Today’s guest tutorial comes to you courtesy of Mark Eberhardt, the founder of Minion Multimedia, an independent app development studio based in the Pacific Northwest. Mark has been a Corona developer for the last several years, releasing a variety of cross-platform apps for iOS and Android.


When Corona Labs introduced Corona Plugins, I was excited to learn that OpenSSL was one of the first in the initial batch. Using this, my apps can be further enhanced to protect my customers’ privacy. Most of this I learned from George Zhao’s documentation and files on his GitHub page. Now, in this tutorial, I’ll show you how to initialize the appropriate plugin module, then to do some basic encryption and decryption.

Additions to “build.settings”

The first step is to add a couple of lines to the build.settings file to support the OpenSSL plugin:

Setting Up

Next, you need to require the plugin in the main project file:

Next, we’ll create a cipher object. The method can be a variety of encryption methods. For the sake of this tutorial, we’ll use “aes-256-cbc”.


To encrypt a string of text, we’ll use the following line of code:

The text is a string that you want encrypted, and key is a string containing a passphrase, which can be anything.

If you want the user to be able to select their own passphrase, a simple native text field could be used to get their input. Additionally, you could have that input hashed using the crypto functions.

Encoding the Text for Transport

I also like to apply a base64 encode on the encrypted text. This allows for easier storage or data sharing. To encode the text as base64 is really simple. We enable the mime functions then call b64 to encode the text.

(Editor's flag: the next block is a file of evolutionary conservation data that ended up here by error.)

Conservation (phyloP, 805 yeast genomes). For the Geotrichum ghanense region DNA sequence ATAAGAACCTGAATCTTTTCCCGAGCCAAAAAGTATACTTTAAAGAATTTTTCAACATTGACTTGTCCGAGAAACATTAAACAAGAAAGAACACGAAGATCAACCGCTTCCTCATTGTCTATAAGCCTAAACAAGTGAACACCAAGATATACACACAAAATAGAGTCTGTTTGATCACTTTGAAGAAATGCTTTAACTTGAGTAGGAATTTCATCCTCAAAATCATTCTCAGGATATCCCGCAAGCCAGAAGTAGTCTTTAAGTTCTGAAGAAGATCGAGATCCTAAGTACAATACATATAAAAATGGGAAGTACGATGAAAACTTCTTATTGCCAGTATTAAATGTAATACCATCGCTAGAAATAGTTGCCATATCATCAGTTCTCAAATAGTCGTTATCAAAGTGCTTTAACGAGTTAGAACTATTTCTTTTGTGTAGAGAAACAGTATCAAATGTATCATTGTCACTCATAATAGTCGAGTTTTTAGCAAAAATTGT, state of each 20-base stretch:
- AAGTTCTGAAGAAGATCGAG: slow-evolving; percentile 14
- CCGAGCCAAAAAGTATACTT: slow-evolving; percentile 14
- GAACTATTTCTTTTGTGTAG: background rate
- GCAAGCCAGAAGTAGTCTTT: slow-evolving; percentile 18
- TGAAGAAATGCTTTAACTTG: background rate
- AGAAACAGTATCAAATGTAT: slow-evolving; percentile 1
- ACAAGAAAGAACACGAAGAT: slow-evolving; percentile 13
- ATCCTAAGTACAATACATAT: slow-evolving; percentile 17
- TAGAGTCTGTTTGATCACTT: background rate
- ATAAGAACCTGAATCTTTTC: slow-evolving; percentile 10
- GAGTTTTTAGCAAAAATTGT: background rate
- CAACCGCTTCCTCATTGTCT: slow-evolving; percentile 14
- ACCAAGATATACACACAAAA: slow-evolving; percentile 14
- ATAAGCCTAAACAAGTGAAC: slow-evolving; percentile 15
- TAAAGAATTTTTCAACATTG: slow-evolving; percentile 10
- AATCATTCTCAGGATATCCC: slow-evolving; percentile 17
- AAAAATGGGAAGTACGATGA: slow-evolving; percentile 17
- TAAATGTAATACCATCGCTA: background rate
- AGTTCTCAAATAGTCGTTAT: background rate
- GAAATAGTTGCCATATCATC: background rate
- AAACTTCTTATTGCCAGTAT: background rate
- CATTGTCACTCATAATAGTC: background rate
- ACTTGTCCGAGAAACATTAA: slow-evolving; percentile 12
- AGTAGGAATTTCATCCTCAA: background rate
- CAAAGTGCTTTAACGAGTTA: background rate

Now the encrypted data is stored as a base64 string.


If we want to decrypt something, it’s just as easy!

Just replace text with the encrypted text, and key with the the string that was used to encrypt the text with. If the encrypted text is base64 encoded, it’s easy to undo the encoding — just use mime.unb64.

Overall Code

Here’s the overall code up to this point:


If you want to take things further and if your web host has the OpenSSL module installed, you can create a PHP script that can encode/decode text sent to/from your app:

This will return a base64-encoded string that can be decoded with OpenSSL — and decryption is just as simple:

So the full scope of the php script would be:

In practical use, if you’re sending encrypted data to the script, you could replace the $source variable with:

Export Compliance

To be perfectly clear, I am not a lawyer. Most likely, you will need to fill out some forms to receive the proper paperwork when submitting apps to the Android stores or submitting to Apple for export compliance review.

More information on this subject can be found in the World Wide Trade Compliance section of iTunes Connect, under Policy and Best Practices in the Google Play Developer Console, or at the Bureau of Industry and Security.

In the meantime, these links may help narrow down your particular situation:

U.S. Export Compliance:

French Export Compliance:

In Summary…

As you can see, setting up Corona’s OpenSSL plugin is fast and easy. In just a few lines of code, you can be encrypting and decrypting data! For further reference, please review the documentation, and please post your questions and feedback below.

Excerpt from: 

Tutorial: Using the OpenSSL Plugin